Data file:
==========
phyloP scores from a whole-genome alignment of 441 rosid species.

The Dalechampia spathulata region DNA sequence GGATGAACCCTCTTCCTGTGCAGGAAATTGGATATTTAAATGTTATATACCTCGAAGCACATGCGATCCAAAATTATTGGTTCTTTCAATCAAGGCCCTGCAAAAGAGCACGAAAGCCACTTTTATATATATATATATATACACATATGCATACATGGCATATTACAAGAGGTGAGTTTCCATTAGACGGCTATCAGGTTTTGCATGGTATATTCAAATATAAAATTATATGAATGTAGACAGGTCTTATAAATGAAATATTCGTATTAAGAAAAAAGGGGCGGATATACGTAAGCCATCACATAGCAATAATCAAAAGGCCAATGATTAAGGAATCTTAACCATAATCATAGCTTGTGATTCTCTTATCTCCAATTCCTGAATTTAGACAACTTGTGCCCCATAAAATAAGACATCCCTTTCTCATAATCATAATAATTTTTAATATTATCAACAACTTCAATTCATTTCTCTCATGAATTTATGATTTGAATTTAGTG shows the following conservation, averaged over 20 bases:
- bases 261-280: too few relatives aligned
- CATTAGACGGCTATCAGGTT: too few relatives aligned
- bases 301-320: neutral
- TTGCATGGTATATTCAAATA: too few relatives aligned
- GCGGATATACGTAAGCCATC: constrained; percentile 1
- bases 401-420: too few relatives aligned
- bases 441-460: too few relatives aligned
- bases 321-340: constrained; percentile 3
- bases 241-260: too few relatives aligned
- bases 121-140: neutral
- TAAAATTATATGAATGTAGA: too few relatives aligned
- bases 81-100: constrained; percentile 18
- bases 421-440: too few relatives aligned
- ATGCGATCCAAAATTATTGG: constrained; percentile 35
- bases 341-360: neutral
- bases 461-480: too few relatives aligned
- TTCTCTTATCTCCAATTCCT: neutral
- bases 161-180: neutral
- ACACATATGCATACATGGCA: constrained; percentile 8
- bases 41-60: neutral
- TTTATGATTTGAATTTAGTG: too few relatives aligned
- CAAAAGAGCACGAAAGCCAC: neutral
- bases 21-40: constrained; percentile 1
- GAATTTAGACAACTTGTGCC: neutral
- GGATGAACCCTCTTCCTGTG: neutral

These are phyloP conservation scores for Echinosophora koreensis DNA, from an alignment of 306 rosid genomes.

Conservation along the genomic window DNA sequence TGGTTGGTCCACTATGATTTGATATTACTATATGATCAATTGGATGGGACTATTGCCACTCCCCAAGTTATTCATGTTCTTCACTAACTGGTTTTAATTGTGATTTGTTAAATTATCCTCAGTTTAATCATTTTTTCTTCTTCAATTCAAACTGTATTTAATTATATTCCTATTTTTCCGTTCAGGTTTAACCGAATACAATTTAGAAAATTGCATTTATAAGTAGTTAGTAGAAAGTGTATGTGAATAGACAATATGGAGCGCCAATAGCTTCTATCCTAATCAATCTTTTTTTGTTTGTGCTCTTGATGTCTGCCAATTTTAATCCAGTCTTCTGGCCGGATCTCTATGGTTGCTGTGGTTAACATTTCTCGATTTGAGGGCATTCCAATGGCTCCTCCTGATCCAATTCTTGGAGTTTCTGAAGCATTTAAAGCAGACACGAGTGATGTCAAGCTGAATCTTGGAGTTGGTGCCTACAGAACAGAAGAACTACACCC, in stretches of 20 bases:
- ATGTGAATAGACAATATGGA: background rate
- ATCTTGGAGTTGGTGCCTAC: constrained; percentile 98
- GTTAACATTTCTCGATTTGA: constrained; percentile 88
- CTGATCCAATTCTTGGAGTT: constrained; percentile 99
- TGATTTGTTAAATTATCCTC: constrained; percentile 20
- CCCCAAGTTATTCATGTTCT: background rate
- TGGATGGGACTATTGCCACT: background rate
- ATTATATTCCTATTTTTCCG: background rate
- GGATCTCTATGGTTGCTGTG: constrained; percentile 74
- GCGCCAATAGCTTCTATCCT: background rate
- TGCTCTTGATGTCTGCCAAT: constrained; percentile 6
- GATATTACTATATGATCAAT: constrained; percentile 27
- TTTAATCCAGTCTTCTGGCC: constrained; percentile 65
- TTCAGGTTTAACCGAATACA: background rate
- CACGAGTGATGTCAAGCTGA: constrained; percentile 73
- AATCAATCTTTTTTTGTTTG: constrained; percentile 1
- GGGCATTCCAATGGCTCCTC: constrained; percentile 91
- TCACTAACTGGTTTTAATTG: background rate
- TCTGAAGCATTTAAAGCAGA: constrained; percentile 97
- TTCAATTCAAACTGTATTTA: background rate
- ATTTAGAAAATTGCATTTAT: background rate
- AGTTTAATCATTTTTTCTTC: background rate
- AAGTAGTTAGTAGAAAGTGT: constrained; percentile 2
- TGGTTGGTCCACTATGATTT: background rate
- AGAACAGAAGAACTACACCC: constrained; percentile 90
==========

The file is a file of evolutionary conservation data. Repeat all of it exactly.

phyloP scores from a whole-genome alignment of 441 rosid species.

The Dalechampia spathulata region DNA sequence GGATGAACCCTCTTCCTGTGCAGGAAATTGGATATTTAAATGTTATATACCTCGAAGCACATGCGATCCAAAATTATTGGTTCTTTCAATCAAGGCCCTGCAAAAGAGCACGAAAGCCACTTTTATATATATATATATATACACATATGCATACATGGCATATTACAAGAGGTGAGTTTCCATTAGACGGCTATCAGGTTTTGCATGGTATATTCAAATATAAAATTATATGAATGTAGACAGGTCTTATAAATGAAATATTCGTATTAAGAAAAAAGGGGCGGATATACGTAAGCCATCACATAGCAATAATCAAAAGGCCAATGATTAAGGAATCTTAACCATAATCATAGCTTGTGATTCTCTTATCTCCAATTCCTGAATTTAGACAACTTGTGCCCCATAAAATAAGACATCCCTTTCTCATAATCATAATAATTTTTAATATTATCAACAACTTCAATTCATTTCTCTCATGAATTTATGATTTGAATTTAGTG shows the following conservation, averaged over 20 bases:
- bases 261-280: too few relatives aligned
- CATTAGACGGCTATCAGGTT: too few relatives aligned
- bases 301-320: neutral
- TTGCATGGTATATTCAAATA: too few relatives aligned
- GCGGATATACGTAAGCCATC: constrained; percentile 1
- bases 401-420: too few relatives aligned
- bases 441-460: too few relatives aligned
- bases 321-340: constrained; percentile 3
- bases 241-260: too few relatives aligned
- bases 121-140: neutral
- TAAAATTATATGAATGTAGA: too few relatives aligned
- bases 81-100: constrained; percentile 18
- bases 421-440: too few relatives aligned
- ATGCGATCCAAAATTATTGG: constrained; percentile 35
- bases 341-360: neutral
- bases 461-480: too few relatives aligned
- TTCTCTTATCTCCAATTCCT: neutral
- bases 161-180: neutral
- ACACATATGCATACATGGCA: constrained; percentile 8
- bases 41-60: neutral
- TTTATGATTTGAATTTAGTG: too few relatives aligned
- CAAAAGAGCACGAAAGCCAC: neutral
- bases 21-40: constrained; percentile 1
- GAATTTAGACAACTTGTGCC: neutral
- GGATGAACCCTCTTCCTGTG: neutral

These are phyloP conservation scores for Echinosophora koreensis DNA, from an alignment of 306 rosid genomes.

Conservation along the genomic window DNA sequence TGGTTGGTCCACTATGATTTGATATTACTATATGATCAATTGGATGGGACTATTGCCACTCCCCAAGTTATTCATGTTCTTCACTAACTGGTTTTAATTGTGATTTGTTAAATTATCCTCAGTTTAATCATTTTTTCTTCTTCAATTCAAACTGTATTTAATTATATTCCTATTTTTCCGTTCAGGTTTAACCGAATACAATTTAGAAAATTGCATTTATAAGTAGTTAGTAGAAAGTGTATGTGAATAGACAATATGGAGCGCCAATAGCTTCTATCCTAATCAATCTTTTTTTGTTTGTGCTCTTGATGTCTGCCAATTTTAATCCAGTCTTCTGGCCGGATCTCTATGGTTGCTGTGGTTAACATTTCTCGATTTGAGGGCATTCCAATGGCTCCTCCTGATCCAATTCTTGGAGTTTCTGAAGCATTTAAAGCAGACACGAGTGATGTCAAGCTGAATCTTGGAGTTGGTGCCTACAGAACAGAAGAACTACACCC, in stretches of 20 bases:
- ATGTGAATAGACAATATGGA: background rate
- ATCTTGGAGTTGGTGCCTAC: constrained; percentile 98
- GTTAACATTTCTCGATTTGA: constrained; percentile 88
- CTGATCCAATTCTTGGAGTT: constrained; percentile 99
- TGATTTGTTAAATTATCCTC: constrained; percentile 20
- CCCCAAGTTATTCATGTTCT: background rate
- TGGATGGGACTATTGCCACT: background rate
- ATTATATTCCTATTTTTCCG: background rate
- GGATCTCTATGGTTGCTGTG: constrained; percentile 74
- GCGCCAATAGCTTCTATCCT: background rate
- TGCTCTTGATGTCTGCCAAT: constrained; percentile 6
- GATATTACTATATGATCAAT: constrained; percentile 27
- TTTAATCCAGTCTTCTGGCC: constrained; percentile 65
- TTCAGGTTTAACCGAATACA: background rate
- CACGAGTGATGTCAAGCTGA: constrained; percentile 73
- AATCAATCTTTTTTTGTTTG: constrained; percentile 1
- GGGCATTCCAATGGCTCCTC: constrained; percentile 91
- TCACTAACTGGTTTTAATTG: background rate
- TCTGAAGCATTTAAAGCAGA: constrained; percentile 97
- TTCAATTCAAACTGTATTTA: background rate
- ATTTAGAAAATTGCATTTAT: background rate
- AGTTTAATCATTTTTTCTTC: background rate
- AAGTAGTTAGTAGAAAGTGT: constrained; percentile 2
- TGGTTGGTCCACTATGATTT: background rate
- AGAACAGAAGAACTACACCC: constrained; percentile 90